I was at Winter Clinic many years ago, when the fireplace was on the porch, and twisting balloon animals was a major side activity, and during one of those conversations that often break out at the front of the dojo, Karl made the point that learning anything is essentially building up the vocabulary of the new discipline, along with the required physicals kills. Karl was using a very broad definition of vocabulary, I think, but within that definition the point was fairly true.

So if the discipline is Aikido, everyone will build a vocabulary to teach themselves and supplement the physical learning. I don't know that this vocabulary--dialect if you will--is going to be the same for every aikido practitioner, or every region. What should be true is that despite the dialectal differences, the underlying physical experience is the same.

We are asked to explain what some of Henry's analysis into words of the principals of aikido means to us. I can only do that in terms of my own dialect and experience. I don't know how this will map exactly onto Henry's interpretation of the terms, nor anyone else's.

All of this is by way of being a big disclaimer: everything below is my interpretation, as I understand things right now. Measure any truth it may have through the filter of your own experience.

Power From Center

Shoulders Over Hips

The more I learn about aikido, the less is there. Things learned earlier by rote become manifestations of rules. Rules learned earlier through hard practice hours become manifestations of underlying principals. And those principals become consequences of even more fundamental principals.

Over time, I have established what for me is current Working Hypothesis that several of our most basic rules:

  • Hand over foot
  • Same hand, same foot
  • Left, right, left, right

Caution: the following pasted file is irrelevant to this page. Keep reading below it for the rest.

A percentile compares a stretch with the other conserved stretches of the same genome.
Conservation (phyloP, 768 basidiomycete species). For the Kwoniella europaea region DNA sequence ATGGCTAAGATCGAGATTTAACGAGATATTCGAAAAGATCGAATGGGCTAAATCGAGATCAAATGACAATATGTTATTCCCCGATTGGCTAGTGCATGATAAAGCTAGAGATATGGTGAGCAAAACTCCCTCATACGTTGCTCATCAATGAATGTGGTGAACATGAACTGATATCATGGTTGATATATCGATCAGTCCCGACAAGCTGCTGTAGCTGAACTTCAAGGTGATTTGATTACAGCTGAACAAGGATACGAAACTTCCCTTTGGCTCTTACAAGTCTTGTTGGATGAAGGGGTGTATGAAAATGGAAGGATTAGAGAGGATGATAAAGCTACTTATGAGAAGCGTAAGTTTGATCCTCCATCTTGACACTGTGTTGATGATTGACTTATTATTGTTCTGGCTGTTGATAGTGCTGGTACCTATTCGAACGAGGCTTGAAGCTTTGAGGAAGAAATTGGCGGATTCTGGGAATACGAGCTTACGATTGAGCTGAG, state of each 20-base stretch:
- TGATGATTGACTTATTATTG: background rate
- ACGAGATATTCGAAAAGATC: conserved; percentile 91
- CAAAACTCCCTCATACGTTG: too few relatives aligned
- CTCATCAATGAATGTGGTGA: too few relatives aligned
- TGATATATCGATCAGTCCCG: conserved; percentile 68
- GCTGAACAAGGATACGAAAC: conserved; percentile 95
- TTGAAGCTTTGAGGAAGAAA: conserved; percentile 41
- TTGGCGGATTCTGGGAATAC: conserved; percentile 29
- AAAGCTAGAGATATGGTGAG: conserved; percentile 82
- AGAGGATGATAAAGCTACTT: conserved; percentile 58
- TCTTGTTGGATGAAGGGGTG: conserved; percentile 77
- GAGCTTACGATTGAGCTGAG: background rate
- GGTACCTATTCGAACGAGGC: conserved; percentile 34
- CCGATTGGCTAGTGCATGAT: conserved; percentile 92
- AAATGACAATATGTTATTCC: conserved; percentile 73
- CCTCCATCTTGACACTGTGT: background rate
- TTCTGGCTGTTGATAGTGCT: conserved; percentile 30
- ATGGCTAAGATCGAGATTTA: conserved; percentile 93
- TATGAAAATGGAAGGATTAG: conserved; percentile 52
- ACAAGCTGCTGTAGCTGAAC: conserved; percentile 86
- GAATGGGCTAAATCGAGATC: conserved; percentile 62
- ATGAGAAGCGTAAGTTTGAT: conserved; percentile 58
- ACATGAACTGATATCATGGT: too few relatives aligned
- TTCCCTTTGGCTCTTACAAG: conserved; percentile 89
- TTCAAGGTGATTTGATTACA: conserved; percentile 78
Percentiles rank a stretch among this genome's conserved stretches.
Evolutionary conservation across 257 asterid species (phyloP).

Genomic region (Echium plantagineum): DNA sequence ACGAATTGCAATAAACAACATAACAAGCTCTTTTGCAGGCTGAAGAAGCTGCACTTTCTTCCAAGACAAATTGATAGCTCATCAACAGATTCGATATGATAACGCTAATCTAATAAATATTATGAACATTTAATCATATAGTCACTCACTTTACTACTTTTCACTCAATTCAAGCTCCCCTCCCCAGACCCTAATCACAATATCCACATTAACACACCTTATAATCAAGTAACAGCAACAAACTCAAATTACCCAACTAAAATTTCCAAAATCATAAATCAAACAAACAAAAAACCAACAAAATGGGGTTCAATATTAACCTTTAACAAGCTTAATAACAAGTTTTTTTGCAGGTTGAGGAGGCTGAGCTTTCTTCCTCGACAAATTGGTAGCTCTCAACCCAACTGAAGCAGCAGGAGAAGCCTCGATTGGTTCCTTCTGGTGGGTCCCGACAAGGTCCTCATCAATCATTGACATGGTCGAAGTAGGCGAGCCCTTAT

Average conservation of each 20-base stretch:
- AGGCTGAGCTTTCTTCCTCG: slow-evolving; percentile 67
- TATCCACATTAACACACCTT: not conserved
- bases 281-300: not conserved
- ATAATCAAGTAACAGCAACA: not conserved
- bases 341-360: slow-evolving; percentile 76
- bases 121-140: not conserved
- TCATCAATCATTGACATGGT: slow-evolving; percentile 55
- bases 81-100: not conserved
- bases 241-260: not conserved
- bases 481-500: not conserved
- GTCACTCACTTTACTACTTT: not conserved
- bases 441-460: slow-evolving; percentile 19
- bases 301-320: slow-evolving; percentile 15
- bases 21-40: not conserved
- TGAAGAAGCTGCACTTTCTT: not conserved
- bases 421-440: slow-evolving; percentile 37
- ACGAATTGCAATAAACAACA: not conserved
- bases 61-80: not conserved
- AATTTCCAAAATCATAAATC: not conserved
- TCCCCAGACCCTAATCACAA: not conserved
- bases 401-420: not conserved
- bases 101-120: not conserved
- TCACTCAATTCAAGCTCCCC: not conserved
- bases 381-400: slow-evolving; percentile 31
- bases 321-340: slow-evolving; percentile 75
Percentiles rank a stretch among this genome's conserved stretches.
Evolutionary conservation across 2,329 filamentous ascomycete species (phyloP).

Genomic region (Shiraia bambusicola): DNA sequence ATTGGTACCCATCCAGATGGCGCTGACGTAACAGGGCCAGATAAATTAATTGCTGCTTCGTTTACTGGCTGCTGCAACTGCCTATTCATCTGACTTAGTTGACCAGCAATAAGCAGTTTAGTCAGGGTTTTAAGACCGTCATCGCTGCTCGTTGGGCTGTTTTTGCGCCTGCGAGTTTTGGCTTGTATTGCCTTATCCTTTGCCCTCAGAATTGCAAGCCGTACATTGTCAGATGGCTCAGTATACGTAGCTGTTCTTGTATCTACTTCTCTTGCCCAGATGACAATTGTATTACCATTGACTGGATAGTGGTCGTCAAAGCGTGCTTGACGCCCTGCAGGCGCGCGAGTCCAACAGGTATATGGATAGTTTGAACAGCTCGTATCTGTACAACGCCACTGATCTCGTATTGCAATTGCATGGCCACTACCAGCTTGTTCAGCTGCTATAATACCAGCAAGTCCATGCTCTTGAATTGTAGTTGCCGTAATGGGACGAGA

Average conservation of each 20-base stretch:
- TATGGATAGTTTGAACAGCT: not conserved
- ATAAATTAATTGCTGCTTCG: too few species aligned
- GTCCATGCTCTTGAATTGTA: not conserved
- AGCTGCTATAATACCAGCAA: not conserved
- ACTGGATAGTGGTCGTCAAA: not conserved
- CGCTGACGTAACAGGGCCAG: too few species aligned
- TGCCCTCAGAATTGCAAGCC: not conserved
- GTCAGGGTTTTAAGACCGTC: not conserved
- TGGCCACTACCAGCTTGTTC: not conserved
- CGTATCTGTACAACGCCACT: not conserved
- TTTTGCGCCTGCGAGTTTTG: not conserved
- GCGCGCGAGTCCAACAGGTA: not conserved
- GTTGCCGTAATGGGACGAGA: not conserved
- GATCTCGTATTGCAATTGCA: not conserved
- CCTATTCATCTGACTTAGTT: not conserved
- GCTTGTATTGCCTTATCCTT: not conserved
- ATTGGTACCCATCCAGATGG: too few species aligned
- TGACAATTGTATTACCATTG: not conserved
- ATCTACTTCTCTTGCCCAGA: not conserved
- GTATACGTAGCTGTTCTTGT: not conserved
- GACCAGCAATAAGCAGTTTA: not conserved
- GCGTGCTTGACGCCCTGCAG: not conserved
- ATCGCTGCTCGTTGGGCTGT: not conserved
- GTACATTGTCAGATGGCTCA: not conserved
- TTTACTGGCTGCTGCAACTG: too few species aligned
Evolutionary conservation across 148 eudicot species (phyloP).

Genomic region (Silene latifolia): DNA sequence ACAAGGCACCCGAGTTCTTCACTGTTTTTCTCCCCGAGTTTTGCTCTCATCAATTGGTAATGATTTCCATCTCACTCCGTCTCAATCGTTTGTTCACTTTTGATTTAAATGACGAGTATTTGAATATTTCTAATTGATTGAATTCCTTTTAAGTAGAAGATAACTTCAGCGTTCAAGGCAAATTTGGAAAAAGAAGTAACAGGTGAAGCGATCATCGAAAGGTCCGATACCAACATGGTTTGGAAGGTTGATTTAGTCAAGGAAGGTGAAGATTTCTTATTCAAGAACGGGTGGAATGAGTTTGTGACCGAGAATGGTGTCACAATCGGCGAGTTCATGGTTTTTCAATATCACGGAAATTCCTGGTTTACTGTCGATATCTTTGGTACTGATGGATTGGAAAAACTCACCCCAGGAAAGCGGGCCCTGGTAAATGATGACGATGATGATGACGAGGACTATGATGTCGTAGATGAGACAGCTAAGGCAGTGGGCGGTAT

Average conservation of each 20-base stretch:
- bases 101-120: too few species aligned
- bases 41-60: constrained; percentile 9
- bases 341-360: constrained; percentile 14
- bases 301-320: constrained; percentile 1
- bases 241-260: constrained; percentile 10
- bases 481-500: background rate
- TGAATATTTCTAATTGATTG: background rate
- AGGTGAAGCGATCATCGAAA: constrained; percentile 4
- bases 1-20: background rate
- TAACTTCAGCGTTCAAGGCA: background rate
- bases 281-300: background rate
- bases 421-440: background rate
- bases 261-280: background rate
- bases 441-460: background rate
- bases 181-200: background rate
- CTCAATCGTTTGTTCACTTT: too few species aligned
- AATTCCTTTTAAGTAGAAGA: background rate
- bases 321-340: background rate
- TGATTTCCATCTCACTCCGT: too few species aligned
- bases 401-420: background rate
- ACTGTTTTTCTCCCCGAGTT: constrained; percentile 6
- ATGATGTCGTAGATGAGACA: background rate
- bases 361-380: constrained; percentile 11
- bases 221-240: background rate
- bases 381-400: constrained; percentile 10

• Keep the Box

actually contribute to the more general physical invariant Shoulders Over Hips. I have watched gymnasts, golfers, speed skaters, and (due to the insidious influence of my teachers) NFL football athletes, and even martial artists of other styles (as well as our own)--and all of them keep their shoulders over their hips.

At one point in my youth, unfortunately not yet forgotten, my Dad tried to teach me to play golf. This involved various cruelties such as buying me golf clubs, taking me to driving ranges and golf courses, and of course, trying to explain and demonstrate how to play. At the time, I had the approximate physical coordination and body knowledge of a two-day old infant, and so these efforts were doomed from the outset. Golf had a number of strange things you had to do, such as Keep Your Head Down, Turn Your Foot, and Follow-Through (I am sure I am forgetting some). As I recall these lessons through my aikido-trained eyes, I realize that they all, together, had the intended effect of Shoulders Over Hips.

A couple of days after this revelation (if it deserves such as fancy term),I was at my folks house watching world-class women's gymnastics on television. I realized I could tell every time the young woman would falloff of the balance beam, or break her tumbling run (before it actually happened). It was because her shoulders weren't over her hips.

By shoulders over hips, I mean that the spine is not torqued, and the back is relaxed, and if you drew a line from the right shoulder to the point of the right hip, and the left to the left, the lines would be parallel (or at least have an equal angle of convergence towards the spine).

Thus my working hypothesis is that good posture in aikido requires Shoulders Over Hips, not because it is fundamental to aikido (although it is) but because it is fundamental to the physiology of the human body. I cannot explain why in terms of skeletal anatomy or tendons or what not(nor even in terms of chi meridians) this is true, but it appears to me to be fundamentally true, by empirical evidence.

I notice that when I manage (rarely enough, but just once in a while lately) to keep my hand over feet, manage to use the same hand and foot(or manage to have that floating hand that goes with the non-power foot),and with one foot and then the other--magically, my shoulders are over my hips.

Shoulders Over Hips is the first element of what Power From Center means tome, because you cannot have Power From Center if the body is not in fundamentally good posture to deliver that power.